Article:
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April 1, 2015 | What Yieldcos, Securitizations and “Cheap” money mean to you

As the solar news is fill up with news of new financial vehicles acquiring solar (and now wind) projects with the promise of lower cost of capital. The headlines highlight the large portfolios and enormous projects that are taking advantage of the equity but how does this affect the solar industry as a whole is an open questions. But it the benefit of low cost of capital are not reserved to those that become the ultimate owner of solar assets – each of us can benefit.

At the Infocast conference in San Diego last November, panelists spanning developers, investors and lawyers discussed the topic of securitizations and yieldcos. The timing was ripe with the recent acquisition of First Wind by Sunedison and Terraform for $2.4 Billion dollars. Financial vehicles represented at the conference included Yieldcos, REITs, and companies seeking to securitize.

How can the individual solar developer and contractor benefit from these financial vehicles and what could investors be looking for in making the acquisition?

What else can you do for me?
In our view, financial vehicles are placing significant value on pipeline to manage the growth expectations of the vehicles in addition to the underlying project that may be looking for a takeout investor after construction or from existing owners. Pipeline is a solar buzzword that has many meanings, but from an investor’s perspective a pipeline is directly related to the developer standing behind it. A track record of success can be helpful in talking up the potential for new projects to come to reality.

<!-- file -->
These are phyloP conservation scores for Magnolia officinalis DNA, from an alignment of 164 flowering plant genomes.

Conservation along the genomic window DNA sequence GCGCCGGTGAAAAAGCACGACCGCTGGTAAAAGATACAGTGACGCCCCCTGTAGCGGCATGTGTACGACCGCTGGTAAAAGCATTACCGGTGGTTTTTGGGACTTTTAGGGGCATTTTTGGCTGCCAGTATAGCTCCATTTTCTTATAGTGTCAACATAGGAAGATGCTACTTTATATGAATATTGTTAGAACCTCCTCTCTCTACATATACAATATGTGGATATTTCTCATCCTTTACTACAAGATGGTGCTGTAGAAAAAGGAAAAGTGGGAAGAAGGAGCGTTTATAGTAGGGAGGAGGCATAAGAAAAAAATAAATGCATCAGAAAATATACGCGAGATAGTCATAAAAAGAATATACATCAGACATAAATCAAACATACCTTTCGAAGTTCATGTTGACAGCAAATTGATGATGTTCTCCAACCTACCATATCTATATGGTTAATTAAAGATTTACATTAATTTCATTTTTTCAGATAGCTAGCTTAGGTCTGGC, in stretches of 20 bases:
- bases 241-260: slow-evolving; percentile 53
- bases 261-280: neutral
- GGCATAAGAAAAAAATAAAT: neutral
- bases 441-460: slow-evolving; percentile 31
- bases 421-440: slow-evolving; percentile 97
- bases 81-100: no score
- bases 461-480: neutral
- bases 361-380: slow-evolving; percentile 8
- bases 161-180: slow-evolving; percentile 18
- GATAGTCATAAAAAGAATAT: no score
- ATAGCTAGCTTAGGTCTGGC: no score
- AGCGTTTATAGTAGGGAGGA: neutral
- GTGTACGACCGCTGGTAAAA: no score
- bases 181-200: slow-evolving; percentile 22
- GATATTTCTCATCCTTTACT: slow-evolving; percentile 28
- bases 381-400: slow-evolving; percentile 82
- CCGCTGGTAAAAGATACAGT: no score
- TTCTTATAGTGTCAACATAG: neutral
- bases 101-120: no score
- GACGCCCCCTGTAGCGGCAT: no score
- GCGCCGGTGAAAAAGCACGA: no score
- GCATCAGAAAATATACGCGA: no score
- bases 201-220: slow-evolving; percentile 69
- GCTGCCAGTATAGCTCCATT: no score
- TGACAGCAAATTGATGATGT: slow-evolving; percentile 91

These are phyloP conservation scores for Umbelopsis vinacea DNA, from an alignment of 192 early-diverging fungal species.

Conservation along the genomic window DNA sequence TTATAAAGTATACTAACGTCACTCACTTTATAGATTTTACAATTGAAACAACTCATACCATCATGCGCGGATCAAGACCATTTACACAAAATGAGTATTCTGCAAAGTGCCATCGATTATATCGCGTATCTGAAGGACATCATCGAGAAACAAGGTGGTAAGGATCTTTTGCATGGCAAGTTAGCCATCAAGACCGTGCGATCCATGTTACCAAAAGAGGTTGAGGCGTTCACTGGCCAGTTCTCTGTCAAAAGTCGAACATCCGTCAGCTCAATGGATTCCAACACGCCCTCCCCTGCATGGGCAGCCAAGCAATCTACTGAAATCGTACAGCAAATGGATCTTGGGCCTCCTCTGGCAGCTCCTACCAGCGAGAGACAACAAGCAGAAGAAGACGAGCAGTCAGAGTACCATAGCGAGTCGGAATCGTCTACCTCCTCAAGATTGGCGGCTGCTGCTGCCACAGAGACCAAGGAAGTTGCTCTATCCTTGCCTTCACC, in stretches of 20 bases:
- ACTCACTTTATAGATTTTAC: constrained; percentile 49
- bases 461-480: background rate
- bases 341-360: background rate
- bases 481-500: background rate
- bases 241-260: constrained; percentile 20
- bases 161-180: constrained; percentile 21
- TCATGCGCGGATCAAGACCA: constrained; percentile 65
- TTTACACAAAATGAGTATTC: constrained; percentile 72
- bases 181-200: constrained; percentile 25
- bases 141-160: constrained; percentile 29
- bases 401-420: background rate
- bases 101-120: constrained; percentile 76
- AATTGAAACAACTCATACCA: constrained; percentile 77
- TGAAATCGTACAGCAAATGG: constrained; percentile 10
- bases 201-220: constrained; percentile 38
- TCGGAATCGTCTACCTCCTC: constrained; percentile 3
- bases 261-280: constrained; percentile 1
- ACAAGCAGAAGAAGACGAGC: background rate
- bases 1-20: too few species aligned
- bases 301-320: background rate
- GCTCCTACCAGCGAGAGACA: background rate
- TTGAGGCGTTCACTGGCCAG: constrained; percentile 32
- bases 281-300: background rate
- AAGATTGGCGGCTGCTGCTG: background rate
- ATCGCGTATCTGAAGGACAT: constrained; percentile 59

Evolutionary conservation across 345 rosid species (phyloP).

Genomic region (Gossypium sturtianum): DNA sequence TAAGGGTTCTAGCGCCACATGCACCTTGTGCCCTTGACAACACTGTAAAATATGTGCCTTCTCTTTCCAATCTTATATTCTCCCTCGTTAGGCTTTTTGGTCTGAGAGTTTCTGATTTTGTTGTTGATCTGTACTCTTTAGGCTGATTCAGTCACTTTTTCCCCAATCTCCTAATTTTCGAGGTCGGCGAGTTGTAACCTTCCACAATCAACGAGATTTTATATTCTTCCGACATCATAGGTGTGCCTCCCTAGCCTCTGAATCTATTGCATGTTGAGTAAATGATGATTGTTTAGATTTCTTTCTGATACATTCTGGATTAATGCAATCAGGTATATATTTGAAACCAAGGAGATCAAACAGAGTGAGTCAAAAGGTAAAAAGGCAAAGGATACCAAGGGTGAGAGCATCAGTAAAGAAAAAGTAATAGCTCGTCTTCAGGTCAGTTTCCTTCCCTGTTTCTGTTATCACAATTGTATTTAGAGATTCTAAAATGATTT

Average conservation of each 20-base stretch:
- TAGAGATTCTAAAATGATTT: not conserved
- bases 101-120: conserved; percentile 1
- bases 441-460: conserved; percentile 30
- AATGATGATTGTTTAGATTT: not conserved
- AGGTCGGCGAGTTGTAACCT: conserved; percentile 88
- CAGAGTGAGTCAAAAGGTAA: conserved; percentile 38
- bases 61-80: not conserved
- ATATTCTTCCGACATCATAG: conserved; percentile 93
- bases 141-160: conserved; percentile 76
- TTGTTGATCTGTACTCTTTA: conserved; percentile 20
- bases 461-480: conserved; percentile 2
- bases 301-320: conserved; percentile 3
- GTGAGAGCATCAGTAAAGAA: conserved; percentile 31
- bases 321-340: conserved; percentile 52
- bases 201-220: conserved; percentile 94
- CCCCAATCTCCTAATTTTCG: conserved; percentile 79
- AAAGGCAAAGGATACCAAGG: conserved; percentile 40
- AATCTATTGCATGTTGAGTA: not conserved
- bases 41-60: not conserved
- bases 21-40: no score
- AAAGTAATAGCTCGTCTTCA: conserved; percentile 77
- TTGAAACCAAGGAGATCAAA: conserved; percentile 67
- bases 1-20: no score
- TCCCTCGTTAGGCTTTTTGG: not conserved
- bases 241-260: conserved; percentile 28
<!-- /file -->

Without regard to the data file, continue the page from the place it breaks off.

Making a project bankable
In the U.S., making a project bankable means having a balance sheet to make a tax equity investor comfortable. Whether it comes through a bond or bank guarantee, the contractor/developer also has to create a comfort level for the investors with the warranty, which can also be accomplished by bringing an EPC contractor into the fold.

Investors tend to be averse to taking risk, but this aversion to risk continues to increase as the return on the capital drops. By putting the right development team in place with local knowledge and strong balance sheets, investors will start taking a look at what you are working on.

Getting the best return on your project
Selling a solar project is like selling a house. If it has a prime location and move in ready, buyers will pay the premium price. At the same time many people are willing to buy a pre-construction home from one of the few home builders that present an efficient path forward and warranty on the home once its built. Put yourself in the buyers shoes and make your solar project appealing to the lowest cost of capital in the market, whichever financial structure it may be.